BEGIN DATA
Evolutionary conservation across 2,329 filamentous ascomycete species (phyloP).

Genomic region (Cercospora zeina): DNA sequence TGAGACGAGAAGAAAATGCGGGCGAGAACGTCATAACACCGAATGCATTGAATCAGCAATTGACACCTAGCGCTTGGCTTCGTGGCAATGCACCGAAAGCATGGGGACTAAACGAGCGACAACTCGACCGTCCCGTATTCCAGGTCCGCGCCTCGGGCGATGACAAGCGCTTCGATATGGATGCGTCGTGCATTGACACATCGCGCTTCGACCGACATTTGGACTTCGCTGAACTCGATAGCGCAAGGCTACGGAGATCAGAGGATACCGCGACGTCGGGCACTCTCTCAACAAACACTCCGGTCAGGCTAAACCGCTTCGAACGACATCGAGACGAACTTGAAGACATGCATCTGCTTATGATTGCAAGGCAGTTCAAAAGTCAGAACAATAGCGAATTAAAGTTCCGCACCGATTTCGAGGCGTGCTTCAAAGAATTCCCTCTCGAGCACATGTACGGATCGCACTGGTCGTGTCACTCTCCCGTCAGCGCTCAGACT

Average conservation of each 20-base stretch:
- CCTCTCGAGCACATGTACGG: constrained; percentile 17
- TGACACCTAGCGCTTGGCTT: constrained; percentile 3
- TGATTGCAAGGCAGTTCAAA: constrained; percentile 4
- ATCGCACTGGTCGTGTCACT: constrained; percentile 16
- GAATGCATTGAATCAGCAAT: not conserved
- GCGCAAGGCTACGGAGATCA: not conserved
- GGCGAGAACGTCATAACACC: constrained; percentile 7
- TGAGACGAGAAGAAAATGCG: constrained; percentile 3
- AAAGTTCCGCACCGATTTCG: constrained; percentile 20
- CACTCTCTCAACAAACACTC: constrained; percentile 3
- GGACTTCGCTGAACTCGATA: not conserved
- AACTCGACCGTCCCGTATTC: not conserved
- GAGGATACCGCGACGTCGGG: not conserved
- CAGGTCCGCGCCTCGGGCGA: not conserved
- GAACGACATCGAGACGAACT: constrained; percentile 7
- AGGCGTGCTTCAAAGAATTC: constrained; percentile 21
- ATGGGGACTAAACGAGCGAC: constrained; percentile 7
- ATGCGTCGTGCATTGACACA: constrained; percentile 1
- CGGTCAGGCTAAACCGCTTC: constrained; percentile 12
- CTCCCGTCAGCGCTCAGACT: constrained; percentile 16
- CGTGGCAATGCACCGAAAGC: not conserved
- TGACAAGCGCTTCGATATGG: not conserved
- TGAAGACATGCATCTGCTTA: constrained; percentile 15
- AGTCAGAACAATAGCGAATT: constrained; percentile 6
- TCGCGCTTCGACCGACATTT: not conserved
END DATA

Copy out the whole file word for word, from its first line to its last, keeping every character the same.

Evolutionary conservation across 2,329 filamentous ascomycete species (phyloP).

Genomic region (Cercospora zeina): DNA sequence TGAGACGAGAAGAAAATGCGGGCGAGAACGTCATAACACCGAATGCATTGAATCAGCAATTGACACCTAGCGCTTGGCTTCGTGGCAATGCACCGAAAGCATGGGGACTAAACGAGCGACAACTCGACCGTCCCGTATTCCAGGTCCGCGCCTCGGGCGATGACAAGCGCTTCGATATGGATGCGTCGTGCATTGACACATCGCGCTTCGACCGACATTTGGACTTCGCTGAACTCGATAGCGCAAGGCTACGGAGATCAGAGGATACCGCGACGTCGGGCACTCTCTCAACAAACACTCCGGTCAGGCTAAACCGCTTCGAACGACATCGAGACGAACTTGAAGACATGCATCTGCTTATGATTGCAAGGCAGTTCAAAAGTCAGAACAATAGCGAATTAAAGTTCCGCACCGATTTCGAGGCGTGCTTCAAAGAATTCCCTCTCGAGCACATGTACGGATCGCACTGGTCGTGTCACTCTCCCGTCAGCGCTCAGACT

Average conservation of each 20-base stretch:
- CCTCTCGAGCACATGTACGG: constrained; percentile 17
- TGACACCTAGCGCTTGGCTT: constrained; percentile 3
- TGATTGCAAGGCAGTTCAAA: constrained; percentile 4
- ATCGCACTGGTCGTGTCACT: constrained; percentile 16
- GAATGCATTGAATCAGCAAT: not conserved
- GCGCAAGGCTACGGAGATCA: not conserved
- GGCGAGAACGTCATAACACC: constrained; percentile 7
- TGAGACGAGAAGAAAATGCG: constrained; percentile 3
- AAAGTTCCGCACCGATTTCG: constrained; percentile 20
- CACTCTCTCAACAAACACTC: constrained; percentile 3
- GGACTTCGCTGAACTCGATA: not conserved
- AACTCGACCGTCCCGTATTC: not conserved
- GAGGATACCGCGACGTCGGG: not conserved
- CAGGTCCGCGCCTCGGGCGA: not conserved
- GAACGACATCGAGACGAACT: constrained; percentile 7
- AGGCGTGCTTCAAAGAATTC: constrained; percentile 21
- ATGGGGACTAAACGAGCGAC: constrained; percentile 7
- ATGCGTCGTGCATTGACACA: constrained; percentile 1
- CGGTCAGGCTAAACCGCTTC: constrained; percentile 12
- CTCCCGTCAGCGCTCAGACT: constrained; percentile 16
- CGTGGCAATGCACCGAAAGC: not conserved
- TGACAAGCGCTTCGATATGG: not conserved
- TGAAGACATGCATCTGCTTA: constrained; percentile 15
- AGTCAGAACAATAGCGAATT: constrained; percentile 6
- TCGCGCTTCGACCGACATTT: not conserved